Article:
31 century museum in Chicago

Dorchester Projects (Art as communication)

Katie Waddell

For me, one of the most striking principles that Dorchester explores is stewardship.

Stewardship. Being a good neighbor. Making an impact right where you are. Being a good steward to your community is an act of solidarity. It means standing by something rather than simply abandoning if things go sour. It means recognizing and utilizing the resources around you. Humans, materials, buildings, and neighborhoods are ecological facts; they are as crucial to the landscape as any tree or waterway, and deserve the same measure of respect and care. Being a good steward, a good neighbor, means providing that care, even if it’s just a matter of lending a cup of sugar.

Joel Parsons

I love the Dorchester Project’s insistence on the hyper-local, on utilizing resources from one block, one street, or even one house over. I also love its refusal to be defined by people outside this radius. The best part of our visit was the persistent “but what is this place?” question that kept erupting from our group, and the variety of answers, even conflicting answers, that we received.

Rebecca Hernandez

Our attention is so often targeted on the world outside of our daily physical experience. Even the current emphasis on “local” is in continuous conversation with the far away. It is local as OPPOSED to global. In contrast, Dorchester Projects is a celebration of the here and now of its place. Its audience doesn’t fit broad categories; instead, it is interested in being a welcoming space for its neighbors. And not any conceptual notion of neighbor. Not you. Not me. But, literally, those who live right next door.

Lauren Goldstein

The Dorchester Project was my favorite field trip in our research to define how institutions around Chicago are representative of the 31stCentury Contemporary Spirit. I think that Theaster Gates had a really simple and straightforward idea when he decided to buy the two houses that make up his projects, and the way he has chosen to refurbish and fill them was carefully considered. His houses are an example of reuse, and using them to store collections that may have been lost otherwise fits into the notion of contemporary spirit. The presence he created on Dorchester Avenue has allowed free art and public education that may not have existed otherwise for this community.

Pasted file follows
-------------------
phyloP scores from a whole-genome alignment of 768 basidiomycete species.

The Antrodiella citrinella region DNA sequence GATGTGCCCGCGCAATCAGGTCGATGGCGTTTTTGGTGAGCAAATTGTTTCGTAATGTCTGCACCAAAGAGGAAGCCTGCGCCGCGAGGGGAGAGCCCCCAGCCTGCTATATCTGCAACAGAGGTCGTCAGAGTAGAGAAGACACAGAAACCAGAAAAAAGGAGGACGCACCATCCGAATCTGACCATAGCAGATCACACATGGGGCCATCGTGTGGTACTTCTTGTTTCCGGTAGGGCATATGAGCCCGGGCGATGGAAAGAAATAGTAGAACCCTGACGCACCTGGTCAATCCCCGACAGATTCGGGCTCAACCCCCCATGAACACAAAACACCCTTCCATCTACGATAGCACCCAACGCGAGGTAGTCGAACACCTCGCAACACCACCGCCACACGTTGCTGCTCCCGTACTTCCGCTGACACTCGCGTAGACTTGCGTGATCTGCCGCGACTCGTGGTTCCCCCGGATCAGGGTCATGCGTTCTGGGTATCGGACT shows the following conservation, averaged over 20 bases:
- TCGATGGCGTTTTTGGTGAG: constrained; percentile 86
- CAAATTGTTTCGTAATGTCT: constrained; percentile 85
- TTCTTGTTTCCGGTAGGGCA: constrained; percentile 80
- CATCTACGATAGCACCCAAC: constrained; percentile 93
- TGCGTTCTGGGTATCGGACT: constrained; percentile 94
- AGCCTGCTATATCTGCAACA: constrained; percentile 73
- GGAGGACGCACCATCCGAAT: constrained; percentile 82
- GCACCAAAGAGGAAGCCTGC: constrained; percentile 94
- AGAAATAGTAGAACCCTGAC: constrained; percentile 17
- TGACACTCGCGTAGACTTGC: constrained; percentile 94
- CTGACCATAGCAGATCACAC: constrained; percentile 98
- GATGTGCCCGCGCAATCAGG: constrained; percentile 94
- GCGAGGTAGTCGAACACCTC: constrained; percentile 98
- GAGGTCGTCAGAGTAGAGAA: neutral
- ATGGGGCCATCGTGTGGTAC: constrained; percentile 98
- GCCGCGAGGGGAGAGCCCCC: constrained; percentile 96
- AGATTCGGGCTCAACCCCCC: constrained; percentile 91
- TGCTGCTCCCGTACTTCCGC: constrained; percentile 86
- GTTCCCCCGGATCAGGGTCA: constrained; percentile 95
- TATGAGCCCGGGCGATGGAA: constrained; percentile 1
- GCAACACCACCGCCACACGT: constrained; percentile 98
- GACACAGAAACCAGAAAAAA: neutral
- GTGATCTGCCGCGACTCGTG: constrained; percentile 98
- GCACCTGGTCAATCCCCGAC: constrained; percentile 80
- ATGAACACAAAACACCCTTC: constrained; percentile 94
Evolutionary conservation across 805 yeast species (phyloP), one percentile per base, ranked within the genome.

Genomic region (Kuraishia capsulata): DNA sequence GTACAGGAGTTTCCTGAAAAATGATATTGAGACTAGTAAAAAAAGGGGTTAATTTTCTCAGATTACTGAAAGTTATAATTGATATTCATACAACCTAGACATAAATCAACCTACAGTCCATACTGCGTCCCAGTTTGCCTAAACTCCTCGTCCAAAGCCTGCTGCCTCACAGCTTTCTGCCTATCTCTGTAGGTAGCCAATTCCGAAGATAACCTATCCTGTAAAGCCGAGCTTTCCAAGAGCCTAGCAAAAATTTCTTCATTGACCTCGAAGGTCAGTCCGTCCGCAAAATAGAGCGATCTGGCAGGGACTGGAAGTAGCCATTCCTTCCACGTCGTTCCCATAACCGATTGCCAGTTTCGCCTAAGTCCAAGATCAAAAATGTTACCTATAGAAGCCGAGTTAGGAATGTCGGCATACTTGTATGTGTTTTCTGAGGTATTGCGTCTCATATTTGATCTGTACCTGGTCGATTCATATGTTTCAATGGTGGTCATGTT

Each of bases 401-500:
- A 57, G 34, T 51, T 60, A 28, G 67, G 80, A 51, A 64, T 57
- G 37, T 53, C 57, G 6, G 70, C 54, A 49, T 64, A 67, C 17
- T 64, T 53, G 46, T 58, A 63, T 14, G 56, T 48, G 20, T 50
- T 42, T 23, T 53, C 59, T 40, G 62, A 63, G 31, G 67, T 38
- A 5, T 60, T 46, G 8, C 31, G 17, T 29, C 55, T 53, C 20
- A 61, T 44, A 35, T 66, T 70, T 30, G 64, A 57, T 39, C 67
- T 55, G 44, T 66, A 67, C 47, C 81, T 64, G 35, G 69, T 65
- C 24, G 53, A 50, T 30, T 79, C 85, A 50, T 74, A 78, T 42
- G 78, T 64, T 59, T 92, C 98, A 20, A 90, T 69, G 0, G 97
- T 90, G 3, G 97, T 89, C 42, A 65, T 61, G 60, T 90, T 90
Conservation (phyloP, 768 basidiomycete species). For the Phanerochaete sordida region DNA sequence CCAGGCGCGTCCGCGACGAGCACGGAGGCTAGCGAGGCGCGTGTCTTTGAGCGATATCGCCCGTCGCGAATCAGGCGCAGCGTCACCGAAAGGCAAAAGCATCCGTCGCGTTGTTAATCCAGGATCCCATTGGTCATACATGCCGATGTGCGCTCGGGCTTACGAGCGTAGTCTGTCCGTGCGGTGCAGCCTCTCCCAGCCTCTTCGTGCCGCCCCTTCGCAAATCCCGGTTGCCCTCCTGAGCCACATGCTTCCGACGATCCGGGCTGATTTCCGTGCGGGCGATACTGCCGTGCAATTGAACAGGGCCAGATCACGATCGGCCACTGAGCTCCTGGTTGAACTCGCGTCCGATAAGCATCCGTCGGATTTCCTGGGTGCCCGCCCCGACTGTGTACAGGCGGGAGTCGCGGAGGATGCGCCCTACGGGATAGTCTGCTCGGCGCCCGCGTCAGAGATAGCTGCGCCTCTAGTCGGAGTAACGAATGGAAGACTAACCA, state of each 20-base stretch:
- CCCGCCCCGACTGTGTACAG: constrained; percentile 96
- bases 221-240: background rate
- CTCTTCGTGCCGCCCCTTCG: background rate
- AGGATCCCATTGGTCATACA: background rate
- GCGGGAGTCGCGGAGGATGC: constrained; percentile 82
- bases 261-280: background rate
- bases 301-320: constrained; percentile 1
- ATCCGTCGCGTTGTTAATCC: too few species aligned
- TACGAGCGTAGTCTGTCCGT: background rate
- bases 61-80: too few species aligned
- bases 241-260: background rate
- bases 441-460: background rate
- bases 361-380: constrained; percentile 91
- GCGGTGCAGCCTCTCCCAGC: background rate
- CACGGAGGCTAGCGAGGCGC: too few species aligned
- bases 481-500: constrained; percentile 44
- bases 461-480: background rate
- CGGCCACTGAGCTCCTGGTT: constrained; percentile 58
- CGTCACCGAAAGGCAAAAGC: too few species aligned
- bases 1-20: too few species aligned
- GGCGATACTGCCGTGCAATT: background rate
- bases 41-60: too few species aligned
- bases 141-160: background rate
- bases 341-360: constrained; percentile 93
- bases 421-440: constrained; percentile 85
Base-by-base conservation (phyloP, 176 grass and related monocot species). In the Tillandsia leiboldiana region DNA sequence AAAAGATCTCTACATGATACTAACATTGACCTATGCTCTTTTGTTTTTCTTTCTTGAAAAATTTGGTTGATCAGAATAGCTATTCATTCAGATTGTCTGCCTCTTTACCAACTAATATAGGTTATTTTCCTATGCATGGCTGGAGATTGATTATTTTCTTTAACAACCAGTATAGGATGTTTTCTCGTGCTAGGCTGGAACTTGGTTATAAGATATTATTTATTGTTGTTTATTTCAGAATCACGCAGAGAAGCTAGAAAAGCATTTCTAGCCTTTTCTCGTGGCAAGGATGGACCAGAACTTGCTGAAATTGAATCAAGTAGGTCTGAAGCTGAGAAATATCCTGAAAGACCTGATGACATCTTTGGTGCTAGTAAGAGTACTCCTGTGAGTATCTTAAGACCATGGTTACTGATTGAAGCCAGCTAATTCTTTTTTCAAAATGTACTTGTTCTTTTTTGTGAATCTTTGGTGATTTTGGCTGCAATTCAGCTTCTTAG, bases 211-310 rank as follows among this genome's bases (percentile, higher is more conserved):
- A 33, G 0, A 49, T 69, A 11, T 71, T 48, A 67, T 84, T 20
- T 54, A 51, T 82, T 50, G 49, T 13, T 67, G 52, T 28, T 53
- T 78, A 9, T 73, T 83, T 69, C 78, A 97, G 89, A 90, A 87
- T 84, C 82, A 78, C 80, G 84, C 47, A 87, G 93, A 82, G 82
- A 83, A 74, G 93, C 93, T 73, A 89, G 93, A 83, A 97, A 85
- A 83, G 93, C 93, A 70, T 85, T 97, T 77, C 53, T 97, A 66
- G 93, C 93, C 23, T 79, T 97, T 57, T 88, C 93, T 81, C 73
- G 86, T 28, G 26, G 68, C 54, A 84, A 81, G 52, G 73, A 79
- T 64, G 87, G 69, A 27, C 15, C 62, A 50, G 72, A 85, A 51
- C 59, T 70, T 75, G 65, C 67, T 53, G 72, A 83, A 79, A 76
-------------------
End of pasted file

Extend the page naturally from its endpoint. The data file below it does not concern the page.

Marissa Lee Benedict

Our visit to Theater Gates’ Dorchester Project on the south side of Chicago was a trip I have been meaning to make for two years. I had heard so much about the project through multiple seminars and lectures that I was excited to finally tour the site with Kamin and our class in search of 31st Century contemporary spirit.

One of the most striking – and obviously carefully crafted– aspects of the Dorchester Project is the rich, textured quality of the space. The weather, worn lumber (provided by Ken Dunn’s Resource Center) has been built by Jon Preus into beautiful and unusual assemblages, giving the house much of its distinct and powerful character. As we walked through the space, up and down twisting flights of stairs and across floors built from repurposed bowling alley lanes, it became clear to me that a major element of the project was missing – Theaster Gates. Built outward from Gates’ own (and still semi-private) residence, the Dorchester Project seems integrally connected to Gates’ personal history and artistic vision. The project is built from and about his neighbors, his connections with the community, his experiences; essentially he is offering his world to the public, an invitation to come and develop their own work through his collection. Without Gates’ presence, it felt difficult, maybe even disrespectful, to imbue the objects and archives with assumed meaning. For all of the material present, there oddly was little narrative to be derived beyond the projects initial description; without clear evidence of Gates words, the voice of the project seemed somewhat muted.

Kamin Lertchaiprasert

The way of living is attestation.

Share Published on Sep 20, 2011 at 4:35 am.
Filled under: 31 century museum in Chicago
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